"BABY, WE NEED MONEY," he told her. "Please, baby, do it for me."

They had only been together for three months, but Kendall Simons (name changed for privacy reasons) was in love. It was 2006, and Darren "DJ" Evans had just been kicked out of his mother's house. Sixteen-year-old Kendall decided it would be an adventure to leave behind her loving parents and their home in East Portland to live out of DJ's car. Within days, she was walking 82nd Avenue, turning up to 25 tricks a day.

It is no secret that Portland has a thriving sex industry, both legal and illegal. And while Portlanders are known for respecting sexual freedom, the city also has a less-than-savory reputation as a hotspot for those seeking sex with underage girls.

In an FBI-coordinated, cross-country sting in February, local and federal law enforcement picked up seven underage girls in Portland within four hours. This put Portland in the number two spot for underage prostitution out of 29 cities that participated—Seattle was number one. In each city, officers set up "meets" in various, undisclosed locations with girls suspected of being trafficked, says FBI Portland spokesperson Beth Anne Steele. When they arrived, the girls were moved to safe locations and adult prostitutes, pimps, and johns were arrested.

Breaking the Circuit

Portland is located on the I-5 Corridor, putting it smack in the middle of what's known as "the circuit," says Multnomah County Sheriff's Deputy Keith Bickford, head of the Oregon Human Trafficking Task Force (OHTTF). This particular highway makes Portland an easy stop for johns and pimps passing through. Pimps usher girls from Seattle down to Portland, through Sacramento to Los Angeles, then to Las Vegas and back again.

OHTTF, under the supervision of the Multnomah County Sheriff's Office, is one of the biggest players in the fight against underage human trafficking. The task force organizes law enforcement from all over the state: FBI's Portland Division, Immigration and Customs Enforcement, local police departments, and other government agencies. They also provide specialized training for police officers that deal with this issue on a regular basis.

Portland Police Vice Officer Meghan Burkeen says the vice squad picks up one to two underage girls walking the street each week. These girls are not arrested—they are treated as victims, not criminals, according to Burkeen. When police find a girl, they often cannot immediately remove her from the streets because she's afraid to talk to authority figures. The officer must first gain her trust, which might take weeks. When she is ready, the police will return her to her home or take her to the Janus Youth Program's Reception Center in Northeast Portland—a safe space where youths picked up by the police for nonviolent offenses like running away or trespassing wait for their parents or a caseworker.

Burned, Stabbed, and Shot

"Most of the teens I meet with have experienced repeated, horrific abuse at the hands of both pimps and johns," says Esther Nelson at the Sexual Assault Resource Center (SARC), who often meets girls at the Janus Youth Center to provide support and advocacy. "Many have been burned, stabbed, shot, strangled, thrown from moving cars, tied up, branded, and starved."

Kendall, too, claims she suffered at the hands of her pimp, DJ. She says she would wake up in the morning, put on her sunglasses to cover her black eye, prepare a lie for why she was limping, and go to high school—even during the year she spent being pimped out by DJ. Classes would end; she would hit the streets. When she got hungry, she would call DJ and ask if she could buy something to eat. She says she ate off the value menu most days. Upon returning "home" to DJ—which was either his car or a cheap motel—he would often be drunk. If she didn't have sex with him, he wouldn't talk to her for days.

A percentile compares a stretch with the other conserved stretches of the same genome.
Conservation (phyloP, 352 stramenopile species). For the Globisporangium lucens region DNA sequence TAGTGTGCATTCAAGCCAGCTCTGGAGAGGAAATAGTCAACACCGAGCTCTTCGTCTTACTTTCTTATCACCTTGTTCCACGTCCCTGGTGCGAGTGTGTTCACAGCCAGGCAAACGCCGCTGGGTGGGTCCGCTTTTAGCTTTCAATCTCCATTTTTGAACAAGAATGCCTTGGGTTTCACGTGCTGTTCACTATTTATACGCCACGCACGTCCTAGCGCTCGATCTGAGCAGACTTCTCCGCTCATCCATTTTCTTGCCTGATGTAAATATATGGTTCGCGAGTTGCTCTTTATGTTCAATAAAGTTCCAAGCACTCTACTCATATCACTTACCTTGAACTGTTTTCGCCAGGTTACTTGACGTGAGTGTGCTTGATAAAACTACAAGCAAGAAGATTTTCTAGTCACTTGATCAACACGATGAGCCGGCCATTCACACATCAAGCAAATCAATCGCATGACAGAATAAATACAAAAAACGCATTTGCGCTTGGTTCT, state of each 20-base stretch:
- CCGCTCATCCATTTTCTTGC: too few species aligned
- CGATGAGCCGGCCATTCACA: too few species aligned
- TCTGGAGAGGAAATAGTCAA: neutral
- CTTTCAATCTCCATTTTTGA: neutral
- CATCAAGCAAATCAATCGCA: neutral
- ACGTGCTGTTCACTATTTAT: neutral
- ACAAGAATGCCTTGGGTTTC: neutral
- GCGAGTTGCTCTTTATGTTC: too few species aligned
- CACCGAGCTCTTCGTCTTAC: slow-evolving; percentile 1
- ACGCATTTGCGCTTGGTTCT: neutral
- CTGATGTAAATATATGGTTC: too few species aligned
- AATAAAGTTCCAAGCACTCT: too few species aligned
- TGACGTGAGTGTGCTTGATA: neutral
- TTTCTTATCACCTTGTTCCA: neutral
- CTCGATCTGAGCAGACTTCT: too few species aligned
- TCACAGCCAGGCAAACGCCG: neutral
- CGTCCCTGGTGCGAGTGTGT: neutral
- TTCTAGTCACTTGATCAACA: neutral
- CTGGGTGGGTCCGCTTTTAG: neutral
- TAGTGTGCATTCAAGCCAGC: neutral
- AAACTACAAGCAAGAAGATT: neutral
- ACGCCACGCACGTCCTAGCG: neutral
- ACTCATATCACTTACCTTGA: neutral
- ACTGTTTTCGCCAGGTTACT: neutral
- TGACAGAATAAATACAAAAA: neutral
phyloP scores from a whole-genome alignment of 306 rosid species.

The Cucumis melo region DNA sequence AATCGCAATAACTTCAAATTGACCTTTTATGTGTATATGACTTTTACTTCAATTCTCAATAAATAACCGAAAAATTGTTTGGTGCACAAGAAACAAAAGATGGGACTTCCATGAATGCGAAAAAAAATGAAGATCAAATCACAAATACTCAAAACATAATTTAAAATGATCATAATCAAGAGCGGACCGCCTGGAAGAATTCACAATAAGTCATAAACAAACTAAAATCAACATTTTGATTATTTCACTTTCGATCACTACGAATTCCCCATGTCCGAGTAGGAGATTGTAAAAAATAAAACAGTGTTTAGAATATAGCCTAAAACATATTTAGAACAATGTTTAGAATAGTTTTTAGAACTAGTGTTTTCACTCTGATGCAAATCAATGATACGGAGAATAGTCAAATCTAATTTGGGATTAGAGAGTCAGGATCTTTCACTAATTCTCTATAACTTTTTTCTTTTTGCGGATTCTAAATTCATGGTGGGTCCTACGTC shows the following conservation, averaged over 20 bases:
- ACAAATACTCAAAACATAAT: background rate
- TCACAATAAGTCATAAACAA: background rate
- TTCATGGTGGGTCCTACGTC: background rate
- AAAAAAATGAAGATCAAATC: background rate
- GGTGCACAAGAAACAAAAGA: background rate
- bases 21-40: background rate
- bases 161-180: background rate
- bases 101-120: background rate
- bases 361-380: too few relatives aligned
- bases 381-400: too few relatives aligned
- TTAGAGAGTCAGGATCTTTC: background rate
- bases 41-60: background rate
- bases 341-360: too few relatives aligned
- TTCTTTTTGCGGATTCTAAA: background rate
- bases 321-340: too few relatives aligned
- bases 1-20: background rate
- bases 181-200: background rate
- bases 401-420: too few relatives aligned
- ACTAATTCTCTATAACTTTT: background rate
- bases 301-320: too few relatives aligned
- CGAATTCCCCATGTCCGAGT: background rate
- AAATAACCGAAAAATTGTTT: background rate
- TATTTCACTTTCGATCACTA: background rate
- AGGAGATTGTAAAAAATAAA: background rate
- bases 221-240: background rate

He brainwashed her—pimped her out. He was controlling, abusive, and alcoholic, she says. But she stayed because she loved him. She was 16. She thought she could change him. It took her an entire year to get angry enough to leave him for good.

"I always had a family that I could run back to," she told the Mercury. "But I'm rare. I know there's a lot of girls out there that don't have families like mine."

Biking for a Shelter

In Portland, like the rest of the country, underage victims of prostitution without families have few resources. Of the mere 39 beds in the entire United States dedicated to helping these victims, Portland doesn't even have one, according to Seth Johnson, global advocacy director at Transitions Global, a Hillsboro-based nonprofit dedicated to fighting human trafficking in Portland, Cambodia, and India.

In Portland there are catch-all youth shelters, such as Harry's Mother (a part of Janus Youth Programs), and youth aid groups, such as Outside In. There are nonprofits to help sexually abused and exploited women, such as SARC, and prostituted women, such as the Lola Greene Baldwin Foundation and the Council for Prostitution Alternatives. But there is no comprehensive, secure facility specifically tailored to underage girls forced into prostitution.

"There is currently no 'one-stop-shop' for the kind of wrap-around, trauma-informed care that these youth deserve," says SARC's Nelson. "They need a safe place to go where they will be offered individual counseling, possibly drug and alcohol detox, life-skills training, and mentorship, and most of all they need a safe caregiver so that they can learn that their most basic human rights are just that, rights."

Transitions Global is hoping to create such a place. They have plans to open a secure, 16-20 bed shelter where girls won't live in fear of their pimp finding them. The shelter plans to provide medical attention, counseling and therapy (including yoga and art), education "rehabilitation," and job skills and placement—advancements that could make it the first shelter of its kind in the country.

Despite support from Multnomah County Commissioner Diane McKeel and OHTTF, funding is scarce. No government dollars have been thrown their way, and people are wary of investing in a project that doesn't already have any major donors, says Johnson of Transitions Global.